Cybersleuths Say Convoy Movements Show Link To MH17 Plane Crash
RFE/RL June 05, 2017
A team of open-source researchers investigating the crash of Malaysia Airlines Flight 17 has published reports linking the movements of Russian military equipment to the plane's downing.
The reports, released on June 5 by Bellingcat, track the locations of vehicles including the Buk missile launcher that the British-based research group says was involved in the July 2014 downing of MH17.
Focusing on information gleaned from drivers, Bellingcat published censored photos of drivers and the convoys of trucks that it alleges moved the equipment into place in the weeks before the airliner crashed during a flight from Amsterdam to Kuala Lumpur, killing all 298 passengers and crew.
"An uncensored version of the report including full names and uncensored photographs has been shared with the MH17 Joint Investigation Team (JIT)," Bellingcat said, referring to the international team that has investigated the crash.
Bellingcat's previous reports had already identified Russia's 53rd Anti-Aircraft Missile Brigade as being the likely source of the missile that investigators say brought down the jet.
But the new reports add to a growing body of circumstantial evidence suggesting Russian complicity. This includes personal information about Russian military officers and enlisted soldiers who Bellingcat alleges specifically knew of, and possibly even manned, the Buk-M1 surface-to-air missile system believed to have brought down MH17.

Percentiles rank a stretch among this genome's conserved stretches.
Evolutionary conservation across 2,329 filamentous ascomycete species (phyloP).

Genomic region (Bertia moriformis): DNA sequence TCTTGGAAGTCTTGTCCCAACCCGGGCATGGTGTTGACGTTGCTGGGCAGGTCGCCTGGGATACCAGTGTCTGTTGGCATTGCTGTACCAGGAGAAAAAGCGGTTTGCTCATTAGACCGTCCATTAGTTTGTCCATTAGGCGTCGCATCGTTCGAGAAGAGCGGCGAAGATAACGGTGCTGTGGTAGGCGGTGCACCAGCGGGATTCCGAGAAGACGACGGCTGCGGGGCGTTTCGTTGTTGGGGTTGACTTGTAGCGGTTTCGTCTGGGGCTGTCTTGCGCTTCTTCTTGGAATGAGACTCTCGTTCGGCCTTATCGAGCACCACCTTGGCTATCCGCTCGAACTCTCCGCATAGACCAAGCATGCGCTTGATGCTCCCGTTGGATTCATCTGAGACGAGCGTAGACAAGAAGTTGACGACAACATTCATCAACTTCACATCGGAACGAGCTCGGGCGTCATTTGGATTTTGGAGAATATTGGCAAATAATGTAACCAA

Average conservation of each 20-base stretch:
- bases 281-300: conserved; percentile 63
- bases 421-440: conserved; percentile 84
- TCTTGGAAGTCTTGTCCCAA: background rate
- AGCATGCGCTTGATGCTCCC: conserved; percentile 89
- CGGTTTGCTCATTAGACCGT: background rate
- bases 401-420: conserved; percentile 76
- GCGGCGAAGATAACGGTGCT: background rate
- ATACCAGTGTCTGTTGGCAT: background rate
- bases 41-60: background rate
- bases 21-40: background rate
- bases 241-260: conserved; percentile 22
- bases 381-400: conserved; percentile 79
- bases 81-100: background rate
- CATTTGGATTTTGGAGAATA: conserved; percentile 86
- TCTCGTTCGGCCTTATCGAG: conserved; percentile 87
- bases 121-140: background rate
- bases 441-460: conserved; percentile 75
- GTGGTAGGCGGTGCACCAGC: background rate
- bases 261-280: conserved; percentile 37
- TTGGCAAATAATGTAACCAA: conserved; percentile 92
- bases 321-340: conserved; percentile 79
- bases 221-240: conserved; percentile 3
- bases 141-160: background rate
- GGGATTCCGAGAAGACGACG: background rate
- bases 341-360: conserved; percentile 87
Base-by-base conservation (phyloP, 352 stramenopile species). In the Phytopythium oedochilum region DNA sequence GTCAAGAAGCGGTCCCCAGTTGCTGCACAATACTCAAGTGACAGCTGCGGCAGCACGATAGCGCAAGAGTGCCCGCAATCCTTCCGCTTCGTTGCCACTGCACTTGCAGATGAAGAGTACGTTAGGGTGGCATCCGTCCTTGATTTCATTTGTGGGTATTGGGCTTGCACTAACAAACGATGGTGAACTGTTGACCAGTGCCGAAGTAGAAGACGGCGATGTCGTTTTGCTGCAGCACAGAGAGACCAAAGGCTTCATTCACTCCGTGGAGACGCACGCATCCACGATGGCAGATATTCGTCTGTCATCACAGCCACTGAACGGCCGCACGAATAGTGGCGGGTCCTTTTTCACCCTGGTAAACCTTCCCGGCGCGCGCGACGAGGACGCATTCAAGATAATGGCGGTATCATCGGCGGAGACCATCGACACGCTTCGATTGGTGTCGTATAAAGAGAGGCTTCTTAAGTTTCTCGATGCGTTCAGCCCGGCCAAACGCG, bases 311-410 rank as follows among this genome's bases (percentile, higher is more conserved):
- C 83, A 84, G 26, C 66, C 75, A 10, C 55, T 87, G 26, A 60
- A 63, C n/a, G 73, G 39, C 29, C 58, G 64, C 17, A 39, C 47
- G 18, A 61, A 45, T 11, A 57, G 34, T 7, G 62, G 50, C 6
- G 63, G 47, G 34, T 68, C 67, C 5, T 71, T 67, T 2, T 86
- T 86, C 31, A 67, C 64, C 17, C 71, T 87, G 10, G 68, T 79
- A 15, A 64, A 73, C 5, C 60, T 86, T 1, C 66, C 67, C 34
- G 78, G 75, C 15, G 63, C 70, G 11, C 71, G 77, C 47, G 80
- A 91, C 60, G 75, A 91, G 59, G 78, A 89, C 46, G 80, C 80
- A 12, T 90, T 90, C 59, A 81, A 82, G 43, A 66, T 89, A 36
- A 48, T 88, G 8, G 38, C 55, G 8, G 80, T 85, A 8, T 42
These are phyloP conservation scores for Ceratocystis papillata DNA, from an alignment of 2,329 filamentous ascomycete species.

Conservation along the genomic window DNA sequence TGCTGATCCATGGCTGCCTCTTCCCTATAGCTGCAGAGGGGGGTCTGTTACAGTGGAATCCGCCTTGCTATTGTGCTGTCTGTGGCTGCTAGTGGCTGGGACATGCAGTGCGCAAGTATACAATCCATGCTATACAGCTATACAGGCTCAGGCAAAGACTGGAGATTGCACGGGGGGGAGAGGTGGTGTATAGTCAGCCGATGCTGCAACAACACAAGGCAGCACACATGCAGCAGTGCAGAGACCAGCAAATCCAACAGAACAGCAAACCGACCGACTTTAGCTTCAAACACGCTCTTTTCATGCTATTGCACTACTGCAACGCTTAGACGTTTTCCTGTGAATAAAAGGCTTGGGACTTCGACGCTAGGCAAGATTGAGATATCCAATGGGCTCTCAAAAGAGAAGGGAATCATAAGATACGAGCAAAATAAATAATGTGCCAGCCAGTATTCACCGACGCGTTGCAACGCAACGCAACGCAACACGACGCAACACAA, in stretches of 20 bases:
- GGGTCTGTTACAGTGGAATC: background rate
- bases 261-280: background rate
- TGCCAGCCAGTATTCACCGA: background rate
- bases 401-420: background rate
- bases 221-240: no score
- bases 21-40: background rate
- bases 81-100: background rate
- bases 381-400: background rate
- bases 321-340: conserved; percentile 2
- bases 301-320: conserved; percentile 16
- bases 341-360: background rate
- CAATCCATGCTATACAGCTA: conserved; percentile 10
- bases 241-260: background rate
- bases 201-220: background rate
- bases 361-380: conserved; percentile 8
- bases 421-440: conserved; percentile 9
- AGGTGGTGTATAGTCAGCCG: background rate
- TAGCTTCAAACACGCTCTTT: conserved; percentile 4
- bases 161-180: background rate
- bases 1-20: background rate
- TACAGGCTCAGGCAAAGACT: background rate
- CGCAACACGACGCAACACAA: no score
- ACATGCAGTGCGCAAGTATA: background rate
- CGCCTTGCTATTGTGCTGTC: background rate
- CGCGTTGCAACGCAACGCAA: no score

International media, including the Associated Press, have pinpointed Buk-M1 systems in the eastern Ukrainian town of Snizhne on the day of the plane's downing, and accompanying soldiers who spoke with accents that seemed to be from Moscow and other regions in Russia.
Russian Denials, Alternate Theories
Russia has strenuously denied the fighters it supports in eastern Ukraine were responsible or that it supplied the missile system. A leading separatist commander initially appeared to take credit for firing a missile and downing a Ukrainian jet, but those claims on social media were later removed.
Russian officials have also put forth myriad alternate theories, including claims that MH17 was downed by a missile fired from a Ukrainian fighter jet, in what Kremlin critics say is a disinformation campaign aimed to muddy the waters.
The 298 victims of the MH17 crash, many of whom were Dutch, are among at least 9,900 people the UN says have been killed since the conflict between the Russia-backed separatists and Kyiv's forces began in eastern Ukraine in April 2014.
The conflict broke out as Russia, which seized Ukraine's Crimean Peninsula in March 2014, was fomenting separatism across eastern and southern Ukraine after Moscow-friendly Ukrainian President Viktor Yanukovych fled to Russia in the face of protests.
Copyright (c) 2017. RFE/RL, Inc. Reprinted with the permission of Radio Free Europe/Radio Liberty, 1201 Connecticut Ave., N.W. Washington DC 20036.
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